In her long-awaited second volume, Mary Stewart Hammond chronicles a long marriage with sharp wit, dark irony, and poignancy. As James Merrill says of Hammond's poems, they "brim with what the whole world knows."
Entering History opens on a middle-aged couple, modern-day travelers in an ancient setting. The collection follows their relationship through time and place, combining the personal and the historical in stories of the family—siblings, a daughter, and the very different marriage of the poet's parents.
The marriage poems share the intimacy, erotic playfulness, irritations, worries, and angers that are part of an enduring love and a long marriage. In "Portrait of My Husband Reading Henry James," the poet paints her husband using syntax and language that evoke James's. In "Venasque," the wintry village, perched on the edge of a cliff, serves as a metaphor for the existential crisis facing the couple.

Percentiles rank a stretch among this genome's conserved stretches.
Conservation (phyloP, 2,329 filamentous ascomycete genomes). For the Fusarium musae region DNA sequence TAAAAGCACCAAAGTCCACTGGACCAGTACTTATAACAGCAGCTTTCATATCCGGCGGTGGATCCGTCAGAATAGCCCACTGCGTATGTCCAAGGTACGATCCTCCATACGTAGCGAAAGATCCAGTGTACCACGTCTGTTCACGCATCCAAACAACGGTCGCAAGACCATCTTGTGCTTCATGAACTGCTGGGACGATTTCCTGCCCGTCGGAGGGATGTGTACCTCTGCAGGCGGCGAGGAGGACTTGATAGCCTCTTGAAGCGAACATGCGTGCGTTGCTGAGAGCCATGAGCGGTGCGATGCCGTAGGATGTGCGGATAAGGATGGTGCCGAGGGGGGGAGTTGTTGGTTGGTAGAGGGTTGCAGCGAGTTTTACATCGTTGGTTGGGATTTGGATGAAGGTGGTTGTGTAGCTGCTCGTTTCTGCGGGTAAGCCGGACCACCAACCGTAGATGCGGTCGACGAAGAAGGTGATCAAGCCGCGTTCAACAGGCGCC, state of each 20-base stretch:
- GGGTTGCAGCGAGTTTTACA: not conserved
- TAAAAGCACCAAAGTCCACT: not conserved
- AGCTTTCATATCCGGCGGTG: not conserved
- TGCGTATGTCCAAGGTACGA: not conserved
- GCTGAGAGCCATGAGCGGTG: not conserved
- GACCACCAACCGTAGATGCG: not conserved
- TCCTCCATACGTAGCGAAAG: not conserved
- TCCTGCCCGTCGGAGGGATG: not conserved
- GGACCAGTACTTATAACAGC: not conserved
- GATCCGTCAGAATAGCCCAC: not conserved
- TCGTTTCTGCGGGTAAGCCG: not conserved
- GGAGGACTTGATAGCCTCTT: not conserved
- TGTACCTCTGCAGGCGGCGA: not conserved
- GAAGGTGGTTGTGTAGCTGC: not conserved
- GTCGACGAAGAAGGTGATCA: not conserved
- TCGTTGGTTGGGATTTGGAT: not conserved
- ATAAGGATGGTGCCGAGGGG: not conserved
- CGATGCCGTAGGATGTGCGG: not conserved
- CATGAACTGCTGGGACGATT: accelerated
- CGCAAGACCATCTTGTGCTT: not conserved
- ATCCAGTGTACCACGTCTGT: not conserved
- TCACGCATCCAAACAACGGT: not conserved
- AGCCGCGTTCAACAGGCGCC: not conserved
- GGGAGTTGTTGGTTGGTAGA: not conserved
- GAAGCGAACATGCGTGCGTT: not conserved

"Lines composed at Beaufort, South Carolina, a few miles above Parris Island," about the poet's brother, moves back and forth between the Civil War and the preparations of troops for today's wars. In "Jacob and Esau with Sister," two brothers, in a transaction as old as oral history, highlight its consequences in the twenty-first century. "Anniversary" is a heartbreaking elegy for a third brother who kills himself.
Hammond reaches into the past and present of the American family, closing Entering History where it began, with the couple in bed, now older, harkening back to the bed they shared when they were newlyweds. These powerful, beautifully crafted, lyrical narratives give depth to an examination of life—its joys, sorrows, laughter, and tragedies.